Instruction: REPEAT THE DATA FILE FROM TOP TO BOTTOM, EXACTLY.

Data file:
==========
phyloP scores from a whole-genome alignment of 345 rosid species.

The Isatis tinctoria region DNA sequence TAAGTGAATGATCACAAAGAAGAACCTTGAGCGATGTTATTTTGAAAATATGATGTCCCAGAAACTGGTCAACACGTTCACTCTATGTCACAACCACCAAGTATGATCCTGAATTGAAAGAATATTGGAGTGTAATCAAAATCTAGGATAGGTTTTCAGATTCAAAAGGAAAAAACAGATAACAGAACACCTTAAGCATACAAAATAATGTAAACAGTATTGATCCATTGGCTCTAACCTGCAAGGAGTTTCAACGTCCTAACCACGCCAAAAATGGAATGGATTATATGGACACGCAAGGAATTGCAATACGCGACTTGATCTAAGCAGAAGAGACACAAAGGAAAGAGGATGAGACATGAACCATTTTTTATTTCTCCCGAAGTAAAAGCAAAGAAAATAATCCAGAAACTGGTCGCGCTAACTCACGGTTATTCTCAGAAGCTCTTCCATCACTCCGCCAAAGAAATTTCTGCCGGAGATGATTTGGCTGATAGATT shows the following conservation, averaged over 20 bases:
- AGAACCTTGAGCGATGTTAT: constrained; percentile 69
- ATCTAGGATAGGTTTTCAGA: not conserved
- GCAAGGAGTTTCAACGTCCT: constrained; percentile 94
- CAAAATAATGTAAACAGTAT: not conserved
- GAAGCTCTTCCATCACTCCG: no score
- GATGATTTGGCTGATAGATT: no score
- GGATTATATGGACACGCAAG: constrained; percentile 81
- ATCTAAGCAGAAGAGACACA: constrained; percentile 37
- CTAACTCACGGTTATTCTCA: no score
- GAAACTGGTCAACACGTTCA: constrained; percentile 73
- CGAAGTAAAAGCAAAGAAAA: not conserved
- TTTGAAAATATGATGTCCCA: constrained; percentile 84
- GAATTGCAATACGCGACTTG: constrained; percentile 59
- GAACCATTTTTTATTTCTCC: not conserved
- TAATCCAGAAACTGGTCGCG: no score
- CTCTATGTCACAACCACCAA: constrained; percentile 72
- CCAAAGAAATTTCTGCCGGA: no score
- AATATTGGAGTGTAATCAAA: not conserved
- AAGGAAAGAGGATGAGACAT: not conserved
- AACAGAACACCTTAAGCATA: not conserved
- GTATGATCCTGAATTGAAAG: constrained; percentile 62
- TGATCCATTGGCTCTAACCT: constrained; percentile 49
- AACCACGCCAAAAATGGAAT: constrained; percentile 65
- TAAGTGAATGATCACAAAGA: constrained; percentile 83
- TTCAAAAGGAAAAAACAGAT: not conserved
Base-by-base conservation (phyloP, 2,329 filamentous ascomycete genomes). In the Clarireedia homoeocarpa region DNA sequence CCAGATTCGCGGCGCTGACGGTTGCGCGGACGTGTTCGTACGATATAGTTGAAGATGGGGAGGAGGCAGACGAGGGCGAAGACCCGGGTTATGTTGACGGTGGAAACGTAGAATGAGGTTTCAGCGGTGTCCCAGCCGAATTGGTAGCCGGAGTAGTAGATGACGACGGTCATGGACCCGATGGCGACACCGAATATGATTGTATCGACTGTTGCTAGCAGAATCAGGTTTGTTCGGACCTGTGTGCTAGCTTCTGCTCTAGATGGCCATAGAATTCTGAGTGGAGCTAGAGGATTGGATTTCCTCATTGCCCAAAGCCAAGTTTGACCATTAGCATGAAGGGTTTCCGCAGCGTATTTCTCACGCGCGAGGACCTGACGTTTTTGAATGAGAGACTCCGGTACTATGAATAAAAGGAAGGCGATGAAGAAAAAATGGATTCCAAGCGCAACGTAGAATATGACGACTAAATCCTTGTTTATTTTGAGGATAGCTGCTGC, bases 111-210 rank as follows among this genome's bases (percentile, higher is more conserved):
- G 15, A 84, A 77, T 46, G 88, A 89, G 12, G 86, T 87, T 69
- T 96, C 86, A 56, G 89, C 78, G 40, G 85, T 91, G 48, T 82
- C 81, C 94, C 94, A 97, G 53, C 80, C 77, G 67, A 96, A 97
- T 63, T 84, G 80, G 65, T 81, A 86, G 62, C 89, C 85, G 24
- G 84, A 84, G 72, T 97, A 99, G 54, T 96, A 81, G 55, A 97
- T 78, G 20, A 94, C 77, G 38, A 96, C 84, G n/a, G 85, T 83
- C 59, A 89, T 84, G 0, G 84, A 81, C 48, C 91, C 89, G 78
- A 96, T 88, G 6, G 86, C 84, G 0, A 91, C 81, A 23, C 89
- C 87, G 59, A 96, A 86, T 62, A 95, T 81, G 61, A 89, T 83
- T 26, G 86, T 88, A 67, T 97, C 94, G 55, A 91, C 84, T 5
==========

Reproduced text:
phyloP scores from a whole-genome alignment of 345 rosid species.

The Isatis tinctoria region DNA sequence TAAGTGAATGATCACAAAGAAGAACCTTGAGCGATGTTATTTTGAAAATATGATGTCCCAGAAACTGGTCAACACGTTCACTCTATGTCACAACCACCAAGTATGATCCTGAATTGAAAGAATATTGGAGTGTAATCAAAATCTAGGATAGGTTTTCAGATTCAAAAGGAAAAAACAGATAACAGAACACCTTAAGCATACAAAATAATGTAAACAGTATTGATCCATTGGCTCTAACCTGCAAGGAGTTTCAACGTCCTAACCACGCCAAAAATGGAATGGATTATATGGACACGCAAGGAATTGCAATACGCGACTTGATCTAAGCAGAAGAGACACAAAGGAAAGAGGATGAGACATGAACCATTTTTTATTTCTCCCGAAGTAAAAGCAAAGAAAATAATCCAGAAACTGGTCGCGCTAACTCACGGTTATTCTCAGAAGCTCTTCCATCACTCCGCCAAAGAAATTTCTGCCGGAGATGATTTGGCTGATAGATT shows the following conservation, averaged over 20 bases:
- AGAACCTTGAGCGATGTTAT: constrained; percentile 69
- ATCTAGGATAGGTTTTCAGA: not conserved
- GCAAGGAGTTTCAACGTCCT: constrained; percentile 94
- CAAAATAATGTAAACAGTAT: not conserved
- GAAGCTCTTCCATCACTCCG: no score
- GATGATTTGGCTGATAGATT: no score
- GGATTATATGGACACGCAAG: constrained; percentile 81
- ATCTAAGCAGAAGAGACACA: constrained; percentile 37
- CTAACTCACGGTTATTCTCA: no score
- GAAACTGGTCAACACGTTCA: constrained; percentile 73
- CGAAGTAAAAGCAAAGAAAA: not conserved
- TTTGAAAATATGATGTCCCA: constrained; percentile 84
- GAATTGCAATACGCGACTTG: constrained; percentile 59
- GAACCATTTTTTATTTCTCC: not conserved
- TAATCCAGAAACTGGTCGCG: no score
- CTCTATGTCACAACCACCAA: constrained; percentile 72
- CCAAAGAAATTTCTGCCGGA: no score
- AATATTGGAGTGTAATCAAA: not conserved
- AAGGAAAGAGGATGAGACAT: not conserved
- AACAGAACACCTTAAGCATA: not conserved
- GTATGATCCTGAATTGAAAG: constrained; percentile 62
- TGATCCATTGGCTCTAACCT: constrained; percentile 49
- AACCACGCCAAAAATGGAAT: constrained; percentile 65
- TAAGTGAATGATCACAAAGA: constrained; percentile 83
- TTCAAAAGGAAAAAACAGAT: not conserved
Base-by-base conservation (phyloP, 2,329 filamentous ascomycete genomes). In the Clarireedia homoeocarpa region DNA sequence CCAGATTCGCGGCGCTGACGGTTGCGCGGACGTGTTCGTACGATATAGTTGAAGATGGGGAGGAGGCAGACGAGGGCGAAGACCCGGGTTATGTTGACGGTGGAAACGTAGAATGAGGTTTCAGCGGTGTCCCAGCCGAATTGGTAGCCGGAGTAGTAGATGACGACGGTCATGGACCCGATGGCGACACCGAATATGATTGTATCGACTGTTGCTAGCAGAATCAGGTTTGTTCGGACCTGTGTGCTAGCTTCTGCTCTAGATGGCCATAGAATTCTGAGTGGAGCTAGAGGATTGGATTTCCTCATTGCCCAAAGCCAAGTTTGACCATTAGCATGAAGGGTTTCCGCAGCGTATTTCTCACGCGCGAGGACCTGACGTTTTTGAATGAGAGACTCCGGTACTATGAATAAAAGGAAGGCGATGAAGAAAAAATGGATTCCAAGCGCAACGTAGAATATGACGACTAAATCCTTGTTTATTTTGAGGATAGCTGCTGC, bases 111-210 rank as follows among this genome's bases (percentile, higher is more conserved):
- G 15, A 84, A 77, T 46, G 88, A 89, G 12, G 86, T 87, T 69
- T 96, C 86, A 56, G 89, C 78, G 40, G 85, T 91, G 48, T 82
- C 81, C 94, C 94, A 97, G 53, C 80, C 77, G 67, A 96, A 97
- T 63, T 84, G 80, G 65, T 81, A 86, G 62, C 89, C 85, G 24
- G 84, A 84, G 72, T 97, A 99, G 54, T 96, A 81, G 55, A 97
- T 78, G 20, A 94, C 77, G 38, A 96, C 84, G n/a, G 85, T 83
- C 59, A 89, T 84, G 0, G 84, A 81, C 48, C 91, C 89, G 78
- A 96, T 88, G 6, G 86, C 84, G 0, A 91, C 81, A 23, C 89
- C 87, G 59, A 96, A 86, T 62, A 95, T 81, G 61, A 89, T 83
- T 26, G 86, T 88, A 67, T 97, C 94, G 55, A 91, C 84, T 5